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If your horse has colic, it is a stressful time and it’s easy to panic. Noticing early signs of colic (you can read more here) and getting in touch with your vet straight away will give your horse the best possible chance of a speedy recovery. I’ve outlined six key things that you need to tell your vet if you think that your horse might have colic. Your vet will ask you plenty of questions to help assess more about the case, and it is really helpful for them to know more about what is happening before they arrive on the yard.


1. When was your horse last normal?


It is easy to focus on how long you think any colic symptoms and signs have been present but we can’t watch our horses all day every day.  You need to think back to when your horse was last normal and not try and guess how long he or she has been ‘colicking’ for. If your horse was sweating and rolling in the morning, showing clear colic signs, you can’t guess that this started at 2am, but have to assume that it has been going on throughout the night.  


Whilst horses should of course be checked twice a day sometimes owners don’t manage this, so do be honest with your vet. If you haven’t seen your horse for 36 hours just say. 


2. What signs and symptoms is your horse displaying?

There are lots of early colic signs and these can be easily missed. On our Horse First Aid Courses we teach the importance of knowing normal for your horse. For instance knowing how many droppings your horse normally passes, knowing your horse’s normal behaviour and personality can help you notice a problem sooner. Also monitor vital signs such as temperature, pulse and respiration so that you have a baseline ‘normal’ to compare to if your horse is unwell. Some early colic signs include your horse not passing as many droppings as normal,  or a change in the consistency of the droppings. Your horse may not be eating and drinking as normal, or your horse may appear quiet, dull, depressed or sad. Horses are individuals and will express pain and discomfort differently, others may be agitated and box walking. You might find your horse posturing as if he needs to urinate, this is often confused by owners as the horse having a urinary infection, however it is more often a sign of colic.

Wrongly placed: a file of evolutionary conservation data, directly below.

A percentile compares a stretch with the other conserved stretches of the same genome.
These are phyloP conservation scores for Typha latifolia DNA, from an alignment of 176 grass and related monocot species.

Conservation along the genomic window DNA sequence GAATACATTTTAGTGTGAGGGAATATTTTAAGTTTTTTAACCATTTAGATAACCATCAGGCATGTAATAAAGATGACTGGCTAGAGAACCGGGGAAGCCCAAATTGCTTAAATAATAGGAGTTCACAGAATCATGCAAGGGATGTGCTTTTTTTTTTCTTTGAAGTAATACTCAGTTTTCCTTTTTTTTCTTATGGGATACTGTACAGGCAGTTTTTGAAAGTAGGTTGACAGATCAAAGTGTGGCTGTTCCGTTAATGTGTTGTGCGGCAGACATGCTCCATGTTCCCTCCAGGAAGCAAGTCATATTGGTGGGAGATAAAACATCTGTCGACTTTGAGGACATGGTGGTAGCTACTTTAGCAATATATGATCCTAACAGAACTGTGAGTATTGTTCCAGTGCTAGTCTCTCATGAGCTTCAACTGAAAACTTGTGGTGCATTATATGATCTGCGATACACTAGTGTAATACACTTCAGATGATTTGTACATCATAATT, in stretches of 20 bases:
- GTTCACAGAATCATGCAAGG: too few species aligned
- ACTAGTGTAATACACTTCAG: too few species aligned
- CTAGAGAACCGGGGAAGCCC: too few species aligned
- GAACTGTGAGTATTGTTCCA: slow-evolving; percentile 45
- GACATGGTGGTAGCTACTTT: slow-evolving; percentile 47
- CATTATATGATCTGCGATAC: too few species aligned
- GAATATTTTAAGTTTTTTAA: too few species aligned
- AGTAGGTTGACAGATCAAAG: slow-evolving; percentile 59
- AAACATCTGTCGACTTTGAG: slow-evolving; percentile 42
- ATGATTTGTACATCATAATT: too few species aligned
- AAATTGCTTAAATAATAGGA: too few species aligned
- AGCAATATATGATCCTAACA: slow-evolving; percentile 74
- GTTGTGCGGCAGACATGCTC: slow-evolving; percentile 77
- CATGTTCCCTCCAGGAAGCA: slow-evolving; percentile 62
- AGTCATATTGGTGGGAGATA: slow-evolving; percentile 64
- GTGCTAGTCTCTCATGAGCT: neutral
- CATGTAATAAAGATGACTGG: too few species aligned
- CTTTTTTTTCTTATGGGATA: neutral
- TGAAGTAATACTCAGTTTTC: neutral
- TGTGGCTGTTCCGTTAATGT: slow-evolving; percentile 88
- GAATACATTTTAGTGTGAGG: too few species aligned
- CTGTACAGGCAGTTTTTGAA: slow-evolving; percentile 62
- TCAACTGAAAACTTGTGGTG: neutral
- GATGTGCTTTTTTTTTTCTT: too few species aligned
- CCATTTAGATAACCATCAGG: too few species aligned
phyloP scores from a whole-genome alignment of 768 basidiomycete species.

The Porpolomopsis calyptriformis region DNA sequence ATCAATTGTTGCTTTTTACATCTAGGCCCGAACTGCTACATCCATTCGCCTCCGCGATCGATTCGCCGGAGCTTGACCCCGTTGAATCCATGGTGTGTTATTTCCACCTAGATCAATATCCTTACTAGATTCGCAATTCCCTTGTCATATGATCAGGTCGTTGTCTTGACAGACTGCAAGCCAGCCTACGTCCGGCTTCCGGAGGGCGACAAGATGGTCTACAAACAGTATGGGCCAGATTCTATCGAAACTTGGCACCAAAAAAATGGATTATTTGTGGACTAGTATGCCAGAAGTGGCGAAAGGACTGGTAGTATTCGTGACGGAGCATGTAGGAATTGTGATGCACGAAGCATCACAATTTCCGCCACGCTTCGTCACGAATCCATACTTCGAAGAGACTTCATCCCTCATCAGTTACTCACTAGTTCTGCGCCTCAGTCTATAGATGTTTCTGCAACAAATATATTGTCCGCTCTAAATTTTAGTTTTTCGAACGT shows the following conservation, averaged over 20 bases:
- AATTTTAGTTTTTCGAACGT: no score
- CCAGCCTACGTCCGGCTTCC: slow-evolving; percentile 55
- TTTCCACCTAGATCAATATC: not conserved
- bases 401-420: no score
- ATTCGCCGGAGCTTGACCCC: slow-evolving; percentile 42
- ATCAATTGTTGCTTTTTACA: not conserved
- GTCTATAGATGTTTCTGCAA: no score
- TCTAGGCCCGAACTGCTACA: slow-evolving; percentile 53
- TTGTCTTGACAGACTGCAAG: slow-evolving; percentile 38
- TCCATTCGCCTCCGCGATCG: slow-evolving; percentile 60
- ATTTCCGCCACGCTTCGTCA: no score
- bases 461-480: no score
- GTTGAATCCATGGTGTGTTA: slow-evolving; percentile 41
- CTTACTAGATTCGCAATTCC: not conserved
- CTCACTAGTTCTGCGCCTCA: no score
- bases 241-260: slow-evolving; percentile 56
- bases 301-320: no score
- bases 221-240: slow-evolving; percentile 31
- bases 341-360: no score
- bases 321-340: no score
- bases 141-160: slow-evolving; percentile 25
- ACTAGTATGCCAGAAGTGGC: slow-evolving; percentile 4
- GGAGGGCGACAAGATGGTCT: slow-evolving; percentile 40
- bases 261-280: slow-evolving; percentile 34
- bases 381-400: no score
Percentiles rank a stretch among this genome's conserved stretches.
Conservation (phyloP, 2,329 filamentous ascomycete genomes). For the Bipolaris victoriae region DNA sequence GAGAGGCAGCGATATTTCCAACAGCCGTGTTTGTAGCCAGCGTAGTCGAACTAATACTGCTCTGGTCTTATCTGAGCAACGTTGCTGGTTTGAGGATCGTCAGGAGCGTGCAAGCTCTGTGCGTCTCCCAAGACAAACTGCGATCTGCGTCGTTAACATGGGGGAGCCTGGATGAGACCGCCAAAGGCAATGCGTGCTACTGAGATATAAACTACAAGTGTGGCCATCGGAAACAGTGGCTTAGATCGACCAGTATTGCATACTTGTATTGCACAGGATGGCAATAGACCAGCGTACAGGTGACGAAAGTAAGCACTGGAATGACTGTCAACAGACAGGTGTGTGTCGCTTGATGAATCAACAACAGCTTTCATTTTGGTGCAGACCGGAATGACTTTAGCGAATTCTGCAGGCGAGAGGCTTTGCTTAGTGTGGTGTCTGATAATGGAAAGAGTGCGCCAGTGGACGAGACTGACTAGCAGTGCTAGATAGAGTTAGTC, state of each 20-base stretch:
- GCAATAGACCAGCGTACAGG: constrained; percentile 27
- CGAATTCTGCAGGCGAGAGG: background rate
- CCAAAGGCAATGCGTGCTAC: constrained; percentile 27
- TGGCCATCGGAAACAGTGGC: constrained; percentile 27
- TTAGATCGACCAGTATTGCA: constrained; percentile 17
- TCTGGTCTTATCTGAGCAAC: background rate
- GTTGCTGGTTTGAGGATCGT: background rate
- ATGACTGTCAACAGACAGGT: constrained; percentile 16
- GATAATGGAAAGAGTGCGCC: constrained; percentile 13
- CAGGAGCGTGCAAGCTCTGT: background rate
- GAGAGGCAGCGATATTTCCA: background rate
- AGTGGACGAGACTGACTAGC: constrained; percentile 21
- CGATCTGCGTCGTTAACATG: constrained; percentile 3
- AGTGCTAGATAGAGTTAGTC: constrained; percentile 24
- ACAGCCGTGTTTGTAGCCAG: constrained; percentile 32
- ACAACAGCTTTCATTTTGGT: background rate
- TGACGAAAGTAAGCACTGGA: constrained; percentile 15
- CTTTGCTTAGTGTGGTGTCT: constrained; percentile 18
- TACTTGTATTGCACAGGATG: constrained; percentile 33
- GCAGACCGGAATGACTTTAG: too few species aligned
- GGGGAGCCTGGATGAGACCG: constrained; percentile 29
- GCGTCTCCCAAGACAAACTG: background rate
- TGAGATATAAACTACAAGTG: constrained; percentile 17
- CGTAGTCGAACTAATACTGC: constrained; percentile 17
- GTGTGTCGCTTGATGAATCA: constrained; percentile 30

You may notice more classic signs of colic such as your horse rolling, sweating, pawing the ground or an increased breathing rate. You might spot some facial abrasions on your horse’s  head in the morning, indicating that they have been rolling overnight. 


There are many signs to note, but what is important is to take action quickly, for example if you noticed one morning that your horse hasn’t finished its breakfast, seem quiet and has passed less droppings than normal it would be very sensible to call the vet. Many cases of colic can be managed medically without surgery but prompt veterinary intervention is required.


3. Have you made any management changes?

It is useful to tell your vet about any changes to your horse’s management, feed or routine, as such changes can often trigger an episode of colic.  For example tell the vet if you have changed your horse’s feed recently, maybe you have moved from hay to Haylage perhaps or suddenly stopped soaking your horses hay. Also tell your vet if your horses routine has changed, perhaps your horse is having more turnout time or maybe there’s been a patch of bad weather and the horses have been staying in. Also if your horse has been suddenly on enforced box rest again tell your vet, ditto if you have recently wormed your horse.


4. Have you given any medication? 

Tell your vet if your horse is on any long term medication or has been given any medication. As an owner you should never ‘self medicate’ your horse, but some horses are given long-term anti-inflammatory medication such as ‘bute for existing conditions. In a case of colic some owners may be tempted to give their horse medication if they have some on the yard, but this is not advisable or recommended. If you give medication it makes it much harder for your vet to assess the true picture, and more difficult to assess the extent of the colic case. Just with humans we wouldn’t take strong painkillers and then visit the doctor or hospital, as this would cloud the picture for diagnosis.  Pain relief will mask the extent of the signs and symptoms, meaning that the colic could be worse than it appears. 


5. Has your horse had colic before? 

If your horse has previously had colic then do mention this to your vet, although they will have access to your horse’s medical history it’s worth highlighting previous bouts of colic. This could potentially help your vet spot a pattern, or seasonal correlation to the colic, and might help them with diagnosis.  


6. Any previous colic surgery?

Horses who have previous had colic surgery are more likely to suffer from colic again in the future. Again it is certainly sensible to mention this to your vet. 


Horsey emergencies are a stressful time for any horse owner, but it’s essential to stay calm and not put yourself in any danger. Remember to call your vet immediately (even if it’s just to chat over the phone), and that not all cases of colic result in surgery.


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